FJ Holden
FJ Holden
Another FJ bites the dust on a speedway.

FJ Holden — pictures tell a different story

It’s the 70th anniversary of Australia’s iconic FJ Holden.

The year 1953, the year the FJ was launched, was a big one for automotive milestones and memorable new cars.

Factory fitted air conditioning was available in some Buick, Oldsmobile, Cadillac, Chrysler and Packard models for the first time.

US car and truck production reached 7,860,084 — the second highest of the decade.

Only 1955 saw more vehicles built: 9,672,956.

Over in Europe, SEAT began production of its first car.

In the UK, it was the first full year of BMC, the result of a merger of former rivals Austin and Morris.

Meanwhile, Japan began making cars sourced from the UK and France.

In Australia, Ken Tubman won the first Redex round-Australia trial in a Peugeot 203.

The Age newspaper reported that the VW Beetle would be available in mid-November.

Another cause for a big celebration was Holden building its 100,000th 48-215 model.

It was a real milestone.

No car company had achieved that number with just one model before in this country.

It also delayed the release of the follow-up FJ, which was supposed to have appeared in 1952.

In fact, the styling had been approved in May, 1950.

FJ Holden 9
Sixty per cent of the used cars on this lot are FJ’s


But, because the 48-215 was selling so strongly, Holden executives decided to extend the model’s production run for as long as there were buyer waiting lists.

And so, the FJ’s launch was held over until October, 1953.

The FJ panel van appeared in December.

When the FJ was in its first stages of development in January 1950, the GM design team in Detroit had proposed some changes.

They experimented with large rear fins, a one-piece windscreen, new dashboard and a gaudy two tone interior.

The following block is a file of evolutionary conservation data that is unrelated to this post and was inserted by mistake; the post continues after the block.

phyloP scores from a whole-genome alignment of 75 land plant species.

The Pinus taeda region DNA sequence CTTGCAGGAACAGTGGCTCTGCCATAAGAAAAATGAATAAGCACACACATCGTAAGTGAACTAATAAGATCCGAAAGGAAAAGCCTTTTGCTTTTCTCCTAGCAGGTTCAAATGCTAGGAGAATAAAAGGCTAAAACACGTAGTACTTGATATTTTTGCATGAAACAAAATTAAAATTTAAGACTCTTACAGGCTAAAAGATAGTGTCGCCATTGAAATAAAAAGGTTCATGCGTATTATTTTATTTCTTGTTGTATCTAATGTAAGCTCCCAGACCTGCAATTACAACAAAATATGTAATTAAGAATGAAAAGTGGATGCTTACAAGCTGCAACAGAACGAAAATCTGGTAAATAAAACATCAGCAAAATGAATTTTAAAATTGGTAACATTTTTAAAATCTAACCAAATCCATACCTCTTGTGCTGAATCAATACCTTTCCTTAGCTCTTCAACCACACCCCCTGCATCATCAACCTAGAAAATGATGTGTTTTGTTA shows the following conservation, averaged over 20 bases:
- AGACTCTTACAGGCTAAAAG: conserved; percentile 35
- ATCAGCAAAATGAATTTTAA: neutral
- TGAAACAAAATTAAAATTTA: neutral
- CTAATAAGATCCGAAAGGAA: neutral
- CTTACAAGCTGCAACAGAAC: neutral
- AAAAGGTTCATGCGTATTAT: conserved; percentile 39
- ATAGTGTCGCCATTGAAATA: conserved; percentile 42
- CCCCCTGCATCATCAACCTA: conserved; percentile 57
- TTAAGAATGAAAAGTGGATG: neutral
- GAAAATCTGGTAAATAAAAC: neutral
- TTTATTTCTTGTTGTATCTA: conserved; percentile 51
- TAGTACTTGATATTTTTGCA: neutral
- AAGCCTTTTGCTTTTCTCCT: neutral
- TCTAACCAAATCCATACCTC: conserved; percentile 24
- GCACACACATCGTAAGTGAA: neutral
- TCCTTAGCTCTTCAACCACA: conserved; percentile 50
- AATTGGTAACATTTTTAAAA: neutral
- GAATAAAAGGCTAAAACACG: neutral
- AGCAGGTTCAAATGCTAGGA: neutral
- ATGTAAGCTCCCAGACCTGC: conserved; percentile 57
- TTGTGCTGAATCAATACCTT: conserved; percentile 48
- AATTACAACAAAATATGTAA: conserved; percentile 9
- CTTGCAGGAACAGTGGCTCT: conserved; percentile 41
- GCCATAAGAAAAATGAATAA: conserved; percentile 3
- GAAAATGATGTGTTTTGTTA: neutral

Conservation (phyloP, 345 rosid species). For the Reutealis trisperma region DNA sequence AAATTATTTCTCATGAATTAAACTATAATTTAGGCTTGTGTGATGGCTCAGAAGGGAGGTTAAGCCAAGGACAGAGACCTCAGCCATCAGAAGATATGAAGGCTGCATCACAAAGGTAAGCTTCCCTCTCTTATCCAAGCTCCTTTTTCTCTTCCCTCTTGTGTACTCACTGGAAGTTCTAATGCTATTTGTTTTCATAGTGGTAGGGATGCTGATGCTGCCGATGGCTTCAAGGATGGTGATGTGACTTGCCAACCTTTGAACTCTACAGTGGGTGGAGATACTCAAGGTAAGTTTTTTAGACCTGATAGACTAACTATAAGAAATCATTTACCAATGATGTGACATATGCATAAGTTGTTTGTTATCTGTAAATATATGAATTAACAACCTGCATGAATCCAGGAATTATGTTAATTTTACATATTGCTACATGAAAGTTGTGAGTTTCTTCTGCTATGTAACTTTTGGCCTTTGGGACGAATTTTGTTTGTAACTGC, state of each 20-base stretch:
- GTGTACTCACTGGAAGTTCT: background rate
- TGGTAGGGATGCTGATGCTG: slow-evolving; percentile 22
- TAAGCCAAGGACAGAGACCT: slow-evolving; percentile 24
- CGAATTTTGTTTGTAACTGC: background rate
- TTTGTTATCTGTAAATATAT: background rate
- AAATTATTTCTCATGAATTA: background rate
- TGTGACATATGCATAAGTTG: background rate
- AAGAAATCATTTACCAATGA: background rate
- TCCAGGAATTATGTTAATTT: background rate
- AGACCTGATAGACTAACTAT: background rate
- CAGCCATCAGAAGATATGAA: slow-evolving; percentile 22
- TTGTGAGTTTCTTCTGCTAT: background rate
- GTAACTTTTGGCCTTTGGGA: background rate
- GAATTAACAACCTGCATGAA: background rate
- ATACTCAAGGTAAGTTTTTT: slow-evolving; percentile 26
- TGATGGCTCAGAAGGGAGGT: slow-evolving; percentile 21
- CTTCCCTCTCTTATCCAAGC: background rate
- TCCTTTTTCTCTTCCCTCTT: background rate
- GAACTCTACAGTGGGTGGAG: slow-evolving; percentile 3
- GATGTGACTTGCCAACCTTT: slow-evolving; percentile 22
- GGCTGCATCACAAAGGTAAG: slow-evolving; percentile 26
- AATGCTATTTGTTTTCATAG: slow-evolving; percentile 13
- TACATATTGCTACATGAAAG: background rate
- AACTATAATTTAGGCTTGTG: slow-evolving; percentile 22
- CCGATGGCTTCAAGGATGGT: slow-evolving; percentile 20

They need not have bothered.

Holden’s bean counters figured that with the 48-215 selling so well, Holden did not need to spend any money-making changes to the body shape, windscreen or dashboard.

Most of the styling budget was spent instead on new seat upholstery patterns, small chromed rear fins and a bold new grille.

Not only that, there was the new Special model.

Mind you, there was not much that was special about it.

Just a few bits of extra chrome, front seat arm rests and two-tone paint to distinguish it from its Standard sibling.

However, it reflected Australia’s rising affluence and cars buyers’ ability to pay more for a car that boasted a few extra convenience items and bright trim.

For many it was their first family car, either new or second hand.

It bestowed a new found freedom of mobility and independence.

Go anywhere anytime, unencumbered by the timetables imposed by public transport.

This was more valued than up to date sheet metal.

Year by year the FJ became embedded in our culture.

By the mid-60s, a third-or fourth-hand FJ was the ideal cheap car for newly licensed baby boomer teenagers, hot-rodders, customisers and those wanting low-cost entry into motorsport — especially speedway.

Our dirt track ovals were the place where so many FJ’s (and 48-215s) made their final appearance, especially in regional and country areas.

When Richard Ferlazzo’s Efijy concept car was unveiled in 2005, the FJ’s humble shape reached a global audience and its position in the pantheon of iconic Australian cars was assured.

David Burrell is the editor of retroautos


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